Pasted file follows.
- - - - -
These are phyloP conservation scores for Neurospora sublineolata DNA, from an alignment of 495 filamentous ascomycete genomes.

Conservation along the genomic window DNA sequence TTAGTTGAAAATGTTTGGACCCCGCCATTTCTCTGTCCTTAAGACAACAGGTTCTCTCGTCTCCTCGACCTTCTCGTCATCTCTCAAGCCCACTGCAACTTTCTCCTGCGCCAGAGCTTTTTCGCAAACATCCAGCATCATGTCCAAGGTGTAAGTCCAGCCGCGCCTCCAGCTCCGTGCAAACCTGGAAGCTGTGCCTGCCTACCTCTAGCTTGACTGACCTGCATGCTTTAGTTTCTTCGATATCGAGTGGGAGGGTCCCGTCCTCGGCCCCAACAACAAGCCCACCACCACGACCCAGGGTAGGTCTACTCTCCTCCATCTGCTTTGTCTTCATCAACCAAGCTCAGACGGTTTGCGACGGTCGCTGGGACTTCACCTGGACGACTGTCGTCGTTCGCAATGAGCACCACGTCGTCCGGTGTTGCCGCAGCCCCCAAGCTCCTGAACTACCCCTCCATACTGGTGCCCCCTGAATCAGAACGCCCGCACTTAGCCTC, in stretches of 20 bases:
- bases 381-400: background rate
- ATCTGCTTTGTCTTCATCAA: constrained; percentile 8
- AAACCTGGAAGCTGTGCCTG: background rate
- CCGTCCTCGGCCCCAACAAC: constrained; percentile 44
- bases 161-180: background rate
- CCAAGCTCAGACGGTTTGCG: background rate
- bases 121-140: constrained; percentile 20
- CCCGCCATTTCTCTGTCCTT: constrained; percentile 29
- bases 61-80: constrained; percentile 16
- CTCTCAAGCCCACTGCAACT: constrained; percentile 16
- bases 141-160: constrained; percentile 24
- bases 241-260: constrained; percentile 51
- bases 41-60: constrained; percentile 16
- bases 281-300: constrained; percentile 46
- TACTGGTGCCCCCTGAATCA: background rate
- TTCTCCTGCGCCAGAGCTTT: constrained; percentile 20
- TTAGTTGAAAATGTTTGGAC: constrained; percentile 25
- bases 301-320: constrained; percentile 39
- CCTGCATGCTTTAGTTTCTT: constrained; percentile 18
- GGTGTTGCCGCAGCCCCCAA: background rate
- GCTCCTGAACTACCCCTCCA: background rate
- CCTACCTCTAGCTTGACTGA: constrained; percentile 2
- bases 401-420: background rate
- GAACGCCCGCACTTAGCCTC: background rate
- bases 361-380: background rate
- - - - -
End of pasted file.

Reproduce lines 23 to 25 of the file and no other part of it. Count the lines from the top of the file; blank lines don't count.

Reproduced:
- GCTCCTGAACTACCCCTCCA: background rate
- CCTACCTCTAGCTTGACTGA: constrained; percentile 2
- bases 401-420: background rate